I don't think it will be helpful for the community to have people nitpicking over what is "legal advice," "clearly legal advice," "very clearly legal advice," etc.

Questions can often be interpreted as asking for legal advice, but then someone comes along and gives a generic answer that satisfies the asker and is generally informative. (Or maybe they just have such large cojones that they're willing to engage in Unlicensed/unethical Practice of Law ;)

We have already had to caution a bunch of new users in comments that they can't expect legal advice here, and that if they need it they should consult a lawyer. Some have deleted their questions in response to those comments, and some have revised them. Others have had their questions revised by helpful editors to conform better to the generic tone we prefer.

But by the time a reasonable answer is posted I think it's time to either accept the fact that the question was answerable or, if someone really thinks it's a problem, let them call the Bar and charge the answerer with UPL.

  • Hmm. I think it's dangerous to close questions - or not - based on the answers, because it leads to wild unpredictability, from the perspective of the asker, as to whether the question is a good one, because it places the burden of determining its worth on the answerers. I would caution against implementing such a custom/policy. – jimsug Jun 27 '15 at 20:08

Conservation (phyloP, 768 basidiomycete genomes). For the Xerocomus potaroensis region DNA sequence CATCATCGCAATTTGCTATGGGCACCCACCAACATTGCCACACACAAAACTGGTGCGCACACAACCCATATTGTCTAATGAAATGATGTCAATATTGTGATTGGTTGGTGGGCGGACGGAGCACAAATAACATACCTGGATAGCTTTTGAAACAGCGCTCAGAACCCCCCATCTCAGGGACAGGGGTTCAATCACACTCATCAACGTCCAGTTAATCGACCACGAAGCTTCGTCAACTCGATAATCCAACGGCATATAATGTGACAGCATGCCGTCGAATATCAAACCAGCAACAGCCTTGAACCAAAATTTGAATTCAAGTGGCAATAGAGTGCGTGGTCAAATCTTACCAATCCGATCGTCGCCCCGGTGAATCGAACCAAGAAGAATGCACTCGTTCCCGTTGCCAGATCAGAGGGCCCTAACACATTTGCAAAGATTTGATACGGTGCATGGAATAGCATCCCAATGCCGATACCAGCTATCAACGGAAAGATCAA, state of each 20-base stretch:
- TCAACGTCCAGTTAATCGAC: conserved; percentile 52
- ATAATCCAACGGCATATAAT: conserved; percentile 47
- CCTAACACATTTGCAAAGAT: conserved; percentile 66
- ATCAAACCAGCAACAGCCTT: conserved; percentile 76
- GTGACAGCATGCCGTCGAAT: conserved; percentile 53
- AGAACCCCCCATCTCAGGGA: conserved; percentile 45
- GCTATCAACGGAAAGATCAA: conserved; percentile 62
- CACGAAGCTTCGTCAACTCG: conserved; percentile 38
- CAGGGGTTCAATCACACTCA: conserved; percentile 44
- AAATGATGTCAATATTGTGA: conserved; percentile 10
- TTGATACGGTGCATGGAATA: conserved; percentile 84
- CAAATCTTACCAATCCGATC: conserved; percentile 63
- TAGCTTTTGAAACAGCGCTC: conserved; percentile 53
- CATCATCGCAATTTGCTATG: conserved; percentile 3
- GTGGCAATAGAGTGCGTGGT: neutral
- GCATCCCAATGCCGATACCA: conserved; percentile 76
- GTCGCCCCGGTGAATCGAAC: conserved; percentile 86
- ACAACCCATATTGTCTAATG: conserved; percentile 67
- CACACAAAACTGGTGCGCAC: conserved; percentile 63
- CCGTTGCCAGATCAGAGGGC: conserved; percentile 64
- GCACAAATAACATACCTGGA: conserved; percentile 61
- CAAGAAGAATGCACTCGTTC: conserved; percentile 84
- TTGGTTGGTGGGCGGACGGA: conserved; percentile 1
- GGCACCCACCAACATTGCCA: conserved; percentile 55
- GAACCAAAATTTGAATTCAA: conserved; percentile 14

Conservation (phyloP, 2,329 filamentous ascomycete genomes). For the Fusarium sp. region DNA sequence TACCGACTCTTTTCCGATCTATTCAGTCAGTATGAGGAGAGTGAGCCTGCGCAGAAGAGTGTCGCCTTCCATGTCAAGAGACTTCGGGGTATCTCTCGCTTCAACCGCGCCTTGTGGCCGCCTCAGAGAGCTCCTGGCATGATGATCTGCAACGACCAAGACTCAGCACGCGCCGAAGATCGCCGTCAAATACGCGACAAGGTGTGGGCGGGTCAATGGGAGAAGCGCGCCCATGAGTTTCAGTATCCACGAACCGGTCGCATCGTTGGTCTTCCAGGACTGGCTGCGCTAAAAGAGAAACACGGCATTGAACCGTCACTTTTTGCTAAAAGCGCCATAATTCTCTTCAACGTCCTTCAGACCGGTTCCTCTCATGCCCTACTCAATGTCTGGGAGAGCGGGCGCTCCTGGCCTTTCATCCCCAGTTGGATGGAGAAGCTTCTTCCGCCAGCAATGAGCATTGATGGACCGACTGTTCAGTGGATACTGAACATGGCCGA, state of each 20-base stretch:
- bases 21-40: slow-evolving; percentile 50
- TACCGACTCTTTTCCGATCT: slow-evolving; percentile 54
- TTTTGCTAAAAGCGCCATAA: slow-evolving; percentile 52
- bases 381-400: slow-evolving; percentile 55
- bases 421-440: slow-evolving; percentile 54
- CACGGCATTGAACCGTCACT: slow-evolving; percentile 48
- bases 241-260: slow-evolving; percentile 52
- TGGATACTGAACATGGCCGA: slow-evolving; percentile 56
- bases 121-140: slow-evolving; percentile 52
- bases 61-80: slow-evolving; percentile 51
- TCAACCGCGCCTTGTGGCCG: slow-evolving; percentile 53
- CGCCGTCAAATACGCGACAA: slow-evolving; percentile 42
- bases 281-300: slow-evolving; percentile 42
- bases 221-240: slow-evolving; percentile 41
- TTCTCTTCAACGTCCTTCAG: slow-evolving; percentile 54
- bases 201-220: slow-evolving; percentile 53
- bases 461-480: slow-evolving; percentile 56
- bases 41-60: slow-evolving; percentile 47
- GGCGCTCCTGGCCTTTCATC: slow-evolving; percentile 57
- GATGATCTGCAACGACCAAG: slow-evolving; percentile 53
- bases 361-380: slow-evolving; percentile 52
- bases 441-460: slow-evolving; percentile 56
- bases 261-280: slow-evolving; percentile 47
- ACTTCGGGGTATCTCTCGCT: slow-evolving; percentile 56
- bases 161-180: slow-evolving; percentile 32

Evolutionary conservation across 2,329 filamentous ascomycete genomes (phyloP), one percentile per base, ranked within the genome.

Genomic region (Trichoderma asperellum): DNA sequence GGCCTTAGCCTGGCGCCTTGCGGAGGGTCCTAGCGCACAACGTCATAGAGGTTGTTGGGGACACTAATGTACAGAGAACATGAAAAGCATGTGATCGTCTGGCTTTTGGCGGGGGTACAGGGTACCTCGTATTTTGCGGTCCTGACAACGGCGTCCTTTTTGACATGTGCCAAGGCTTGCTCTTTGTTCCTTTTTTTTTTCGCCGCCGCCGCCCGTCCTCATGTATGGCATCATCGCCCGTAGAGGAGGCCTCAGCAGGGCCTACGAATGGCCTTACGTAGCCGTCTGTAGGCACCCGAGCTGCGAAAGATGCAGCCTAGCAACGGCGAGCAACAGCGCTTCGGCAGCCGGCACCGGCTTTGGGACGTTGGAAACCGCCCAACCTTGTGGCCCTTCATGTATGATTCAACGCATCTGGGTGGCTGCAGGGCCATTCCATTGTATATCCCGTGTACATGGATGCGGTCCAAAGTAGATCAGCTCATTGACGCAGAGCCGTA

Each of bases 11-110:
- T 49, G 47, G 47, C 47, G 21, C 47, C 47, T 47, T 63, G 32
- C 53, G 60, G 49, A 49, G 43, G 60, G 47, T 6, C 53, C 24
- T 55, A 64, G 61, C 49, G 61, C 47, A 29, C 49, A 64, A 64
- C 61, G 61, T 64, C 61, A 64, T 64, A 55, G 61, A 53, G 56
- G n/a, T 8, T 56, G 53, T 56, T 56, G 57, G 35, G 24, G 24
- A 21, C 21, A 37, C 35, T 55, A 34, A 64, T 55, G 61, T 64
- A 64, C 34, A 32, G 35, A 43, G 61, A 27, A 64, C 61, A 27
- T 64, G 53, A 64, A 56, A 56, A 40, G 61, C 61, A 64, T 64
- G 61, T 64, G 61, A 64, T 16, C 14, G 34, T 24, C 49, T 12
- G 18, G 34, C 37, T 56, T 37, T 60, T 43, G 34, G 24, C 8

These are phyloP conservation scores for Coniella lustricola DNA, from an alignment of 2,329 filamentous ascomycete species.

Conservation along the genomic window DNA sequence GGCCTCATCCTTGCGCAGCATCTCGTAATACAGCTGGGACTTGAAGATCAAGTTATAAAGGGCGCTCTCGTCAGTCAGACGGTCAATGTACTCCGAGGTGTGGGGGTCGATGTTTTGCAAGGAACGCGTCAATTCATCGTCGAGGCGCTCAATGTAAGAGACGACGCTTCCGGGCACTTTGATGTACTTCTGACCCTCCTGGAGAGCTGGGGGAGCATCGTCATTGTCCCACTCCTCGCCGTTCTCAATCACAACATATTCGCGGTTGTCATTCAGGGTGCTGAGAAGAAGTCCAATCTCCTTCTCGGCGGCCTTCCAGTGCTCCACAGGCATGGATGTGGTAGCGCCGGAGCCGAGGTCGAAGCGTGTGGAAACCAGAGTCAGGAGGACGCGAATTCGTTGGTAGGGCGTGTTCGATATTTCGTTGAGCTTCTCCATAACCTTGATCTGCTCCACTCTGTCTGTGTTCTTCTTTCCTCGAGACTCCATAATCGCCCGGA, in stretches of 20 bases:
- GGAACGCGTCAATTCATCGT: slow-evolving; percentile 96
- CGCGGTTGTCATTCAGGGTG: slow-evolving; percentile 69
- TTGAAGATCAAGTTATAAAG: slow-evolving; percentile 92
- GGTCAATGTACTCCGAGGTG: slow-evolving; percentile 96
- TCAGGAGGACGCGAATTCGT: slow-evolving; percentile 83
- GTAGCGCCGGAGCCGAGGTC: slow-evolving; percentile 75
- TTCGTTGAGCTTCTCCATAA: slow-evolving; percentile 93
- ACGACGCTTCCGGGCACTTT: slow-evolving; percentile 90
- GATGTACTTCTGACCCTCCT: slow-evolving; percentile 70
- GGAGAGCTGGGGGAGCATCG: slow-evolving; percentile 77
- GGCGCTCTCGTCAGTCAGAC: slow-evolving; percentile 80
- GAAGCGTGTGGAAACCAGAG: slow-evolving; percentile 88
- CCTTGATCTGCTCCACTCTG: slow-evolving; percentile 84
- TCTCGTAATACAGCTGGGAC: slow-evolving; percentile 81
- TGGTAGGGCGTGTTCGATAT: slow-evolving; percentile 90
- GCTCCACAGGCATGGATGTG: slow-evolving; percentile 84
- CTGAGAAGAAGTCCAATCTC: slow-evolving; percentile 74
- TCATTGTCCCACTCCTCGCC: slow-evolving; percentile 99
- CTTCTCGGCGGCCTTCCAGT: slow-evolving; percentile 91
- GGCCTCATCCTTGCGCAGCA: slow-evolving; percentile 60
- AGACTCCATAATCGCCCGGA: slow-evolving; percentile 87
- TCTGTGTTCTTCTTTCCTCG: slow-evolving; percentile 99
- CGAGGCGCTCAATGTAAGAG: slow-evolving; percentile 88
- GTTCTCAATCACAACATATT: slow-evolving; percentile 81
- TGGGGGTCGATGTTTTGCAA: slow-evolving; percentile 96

• @jimsug: This is just a proposed safe harbor, not a comprehensive criterion. I.e., it places no burden on anyone, but is a good heuristic: If someone has provided a good answer to a question, we need not examine the question for defects of this type, because the answerer already did so and found a way to address or bypass any. Frankly, I am baffled when I see Closed questions with good (and often accepted) answers (by other than the questioner). – feetwet Jun 27 '15 at 21:30
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    I see. I believe the tendency to close questions even when good answers have been posted comes back to reinforcing the behaviours and the types of questions that are desired on sites - just as we shouldn't close questions based purely on the answers that they receive, neither should we leave them open. This isn't the same thing as saying we should delete good answers, because closed questions with upvoted answers aren't subject to the deletion process. ... – jimsug Jun 28 '15 at 2:05
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    ... But closure is important, especially when they get a good answer to an off-topic question - it says "You got an answer this time, and that's great, and it's a good answer, but this just isn't the type of question we want to see on our site. – jimsug Jun 28 '15 at 2:06